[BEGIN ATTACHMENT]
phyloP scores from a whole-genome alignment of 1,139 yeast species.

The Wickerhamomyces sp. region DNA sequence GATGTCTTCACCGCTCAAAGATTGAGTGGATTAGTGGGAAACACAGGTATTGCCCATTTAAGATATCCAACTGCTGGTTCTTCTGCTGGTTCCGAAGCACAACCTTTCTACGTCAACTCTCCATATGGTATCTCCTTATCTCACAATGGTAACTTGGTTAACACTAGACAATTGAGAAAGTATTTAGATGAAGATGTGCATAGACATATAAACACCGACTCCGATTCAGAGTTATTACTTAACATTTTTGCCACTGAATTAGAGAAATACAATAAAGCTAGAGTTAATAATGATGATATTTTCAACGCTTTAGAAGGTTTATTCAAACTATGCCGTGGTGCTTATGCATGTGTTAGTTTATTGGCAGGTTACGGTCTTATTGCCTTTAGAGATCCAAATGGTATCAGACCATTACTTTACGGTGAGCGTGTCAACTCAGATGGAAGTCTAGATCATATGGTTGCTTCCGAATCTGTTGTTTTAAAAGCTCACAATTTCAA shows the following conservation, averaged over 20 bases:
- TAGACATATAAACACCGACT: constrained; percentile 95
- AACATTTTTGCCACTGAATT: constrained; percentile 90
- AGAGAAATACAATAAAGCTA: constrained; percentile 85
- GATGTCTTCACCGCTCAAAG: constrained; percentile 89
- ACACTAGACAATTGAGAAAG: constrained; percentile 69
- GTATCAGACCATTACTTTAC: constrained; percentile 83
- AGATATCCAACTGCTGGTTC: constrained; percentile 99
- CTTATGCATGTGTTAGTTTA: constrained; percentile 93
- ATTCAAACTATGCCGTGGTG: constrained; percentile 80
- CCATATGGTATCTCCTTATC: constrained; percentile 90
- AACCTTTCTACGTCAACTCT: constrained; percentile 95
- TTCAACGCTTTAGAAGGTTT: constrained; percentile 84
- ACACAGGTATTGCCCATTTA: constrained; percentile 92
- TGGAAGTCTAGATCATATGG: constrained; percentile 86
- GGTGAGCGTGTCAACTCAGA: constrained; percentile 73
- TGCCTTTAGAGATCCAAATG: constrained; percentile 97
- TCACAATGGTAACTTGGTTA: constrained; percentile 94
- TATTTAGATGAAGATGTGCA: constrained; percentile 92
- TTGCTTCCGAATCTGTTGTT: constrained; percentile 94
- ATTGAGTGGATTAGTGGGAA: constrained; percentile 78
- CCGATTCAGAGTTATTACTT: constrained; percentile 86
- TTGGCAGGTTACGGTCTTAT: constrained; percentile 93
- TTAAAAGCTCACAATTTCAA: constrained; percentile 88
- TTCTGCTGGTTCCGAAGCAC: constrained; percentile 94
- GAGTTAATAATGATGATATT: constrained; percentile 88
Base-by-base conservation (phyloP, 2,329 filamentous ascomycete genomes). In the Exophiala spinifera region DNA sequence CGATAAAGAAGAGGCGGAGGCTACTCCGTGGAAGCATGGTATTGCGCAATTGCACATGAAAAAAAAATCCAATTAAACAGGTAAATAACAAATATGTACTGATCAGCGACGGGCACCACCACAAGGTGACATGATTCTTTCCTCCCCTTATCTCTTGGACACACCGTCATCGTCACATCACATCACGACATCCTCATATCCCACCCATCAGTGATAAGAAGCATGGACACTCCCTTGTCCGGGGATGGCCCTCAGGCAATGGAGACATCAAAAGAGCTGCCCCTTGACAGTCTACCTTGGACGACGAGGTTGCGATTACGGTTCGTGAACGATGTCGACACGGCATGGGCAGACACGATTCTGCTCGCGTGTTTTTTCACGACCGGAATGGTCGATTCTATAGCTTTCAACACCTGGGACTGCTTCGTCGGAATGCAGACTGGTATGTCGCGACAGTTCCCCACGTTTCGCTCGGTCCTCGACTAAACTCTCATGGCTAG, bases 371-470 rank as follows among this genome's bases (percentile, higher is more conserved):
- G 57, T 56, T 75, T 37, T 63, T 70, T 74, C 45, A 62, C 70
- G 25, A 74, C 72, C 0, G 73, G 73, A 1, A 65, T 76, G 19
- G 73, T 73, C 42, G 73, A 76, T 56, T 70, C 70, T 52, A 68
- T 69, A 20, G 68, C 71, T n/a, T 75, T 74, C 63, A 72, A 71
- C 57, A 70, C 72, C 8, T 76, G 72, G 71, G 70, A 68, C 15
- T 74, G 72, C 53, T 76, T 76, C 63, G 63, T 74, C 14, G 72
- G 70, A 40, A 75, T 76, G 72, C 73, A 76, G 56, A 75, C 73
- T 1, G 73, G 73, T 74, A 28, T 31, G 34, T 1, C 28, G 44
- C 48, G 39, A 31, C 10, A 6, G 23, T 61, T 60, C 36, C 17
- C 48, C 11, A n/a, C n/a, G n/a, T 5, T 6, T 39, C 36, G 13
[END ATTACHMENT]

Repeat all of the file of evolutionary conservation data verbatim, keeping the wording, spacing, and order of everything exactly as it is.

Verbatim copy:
phyloP scores from a whole-genome alignment of 1,139 yeast species.

The Wickerhamomyces sp. region DNA sequence GATGTCTTCACCGCTCAAAGATTGAGTGGATTAGTGGGAAACACAGGTATTGCCCATTTAAGATATCCAACTGCTGGTTCTTCTGCTGGTTCCGAAGCACAACCTTTCTACGTCAACTCTCCATATGGTATCTCCTTATCTCACAATGGTAACTTGGTTAACACTAGACAATTGAGAAAGTATTTAGATGAAGATGTGCATAGACATATAAACACCGACTCCGATTCAGAGTTATTACTTAACATTTTTGCCACTGAATTAGAGAAATACAATAAAGCTAGAGTTAATAATGATGATATTTTCAACGCTTTAGAAGGTTTATTCAAACTATGCCGTGGTGCTTATGCATGTGTTAGTTTATTGGCAGGTTACGGTCTTATTGCCTTTAGAGATCCAAATGGTATCAGACCATTACTTTACGGTGAGCGTGTCAACTCAGATGGAAGTCTAGATCATATGGTTGCTTCCGAATCTGTTGTTTTAAAAGCTCACAATTTCAA shows the following conservation, averaged over 20 bases:
- TAGACATATAAACACCGACT: constrained; percentile 95
- AACATTTTTGCCACTGAATT: constrained; percentile 90
- AGAGAAATACAATAAAGCTA: constrained; percentile 85
- GATGTCTTCACCGCTCAAAG: constrained; percentile 89
- ACACTAGACAATTGAGAAAG: constrained; percentile 69
- GTATCAGACCATTACTTTAC: constrained; percentile 83
- AGATATCCAACTGCTGGTTC: constrained; percentile 99
- CTTATGCATGTGTTAGTTTA: constrained; percentile 93
- ATTCAAACTATGCCGTGGTG: constrained; percentile 80
- CCATATGGTATCTCCTTATC: constrained; percentile 90
- AACCTTTCTACGTCAACTCT: constrained; percentile 95
- TTCAACGCTTTAGAAGGTTT: constrained; percentile 84
- ACACAGGTATTGCCCATTTA: constrained; percentile 92
- TGGAAGTCTAGATCATATGG: constrained; percentile 86
- GGTGAGCGTGTCAACTCAGA: constrained; percentile 73
- TGCCTTTAGAGATCCAAATG: constrained; percentile 97
- TCACAATGGTAACTTGGTTA: constrained; percentile 94
- TATTTAGATGAAGATGTGCA: constrained; percentile 92
- TTGCTTCCGAATCTGTTGTT: constrained; percentile 94
- ATTGAGTGGATTAGTGGGAA: constrained; percentile 78
- CCGATTCAGAGTTATTACTT: constrained; percentile 86
- TTGGCAGGTTACGGTCTTAT: constrained; percentile 93
- TTAAAAGCTCACAATTTCAA: constrained; percentile 88
- TTCTGCTGGTTCCGAAGCAC: constrained; percentile 94
- GAGTTAATAATGATGATATT: constrained; percentile 88
Base-by-base conservation (phyloP, 2,329 filamentous ascomycete genomes). In the Exophiala spinifera region DNA sequence CGATAAAGAAGAGGCGGAGGCTACTCCGTGGAAGCATGGTATTGCGCAATTGCACATGAAAAAAAAATCCAATTAAACAGGTAAATAACAAATATGTACTGATCAGCGACGGGCACCACCACAAGGTGACATGATTCTTTCCTCCCCTTATCTCTTGGACACACCGTCATCGTCACATCACATCACGACATCCTCATATCCCACCCATCAGTGATAAGAAGCATGGACACTCCCTTGTCCGGGGATGGCCCTCAGGCAATGGAGACATCAAAAGAGCTGCCCCTTGACAGTCTACCTTGGACGACGAGGTTGCGATTACGGTTCGTGAACGATGTCGACACGGCATGGGCAGACACGATTCTGCTCGCGTGTTTTTTCACGACCGGAATGGTCGATTCTATAGCTTTCAACACCTGGGACTGCTTCGTCGGAATGCAGACTGGTATGTCGCGACAGTTCCCCACGTTTCGCTCGGTCCTCGACTAAACTCTCATGGCTAG, bases 371-470 rank as follows among this genome's bases (percentile, higher is more conserved):
- G 57, T 56, T 75, T 37, T 63, T 70, T 74, C 45, A 62, C 70
- G 25, A 74, C 72, C 0, G 73, G 73, A 1, A 65, T 76, G 19
- G 73, T 73, C 42, G 73, A 76, T 56, T 70, C 70, T 52, A 68
- T 69, A 20, G 68, C 71, T n/a, T 75, T 74, C 63, A 72, A 71
- C 57, A 70, C 72, C 8, T 76, G 72, G 71, G 70, A 68, C 15
- T 74, G 72, C 53, T 76, T 76, C 63, G 63, T 74, C 14, G 72
- G 70, A 40, A 75, T 76, G 72, C 73, A 76, G 56, A 75, C 73
- T 1, G 73, G 73, T 74, A 28, T 31, G 34, T 1, C 28, G 44
- C 48, G 39, A 31, C 10, A 6, G 23, T 61, T 60, C 36, C 17
- C 48, C 11, A n/a, C n/a, G n/a, T 5, T 6, T 39, C 36, G 13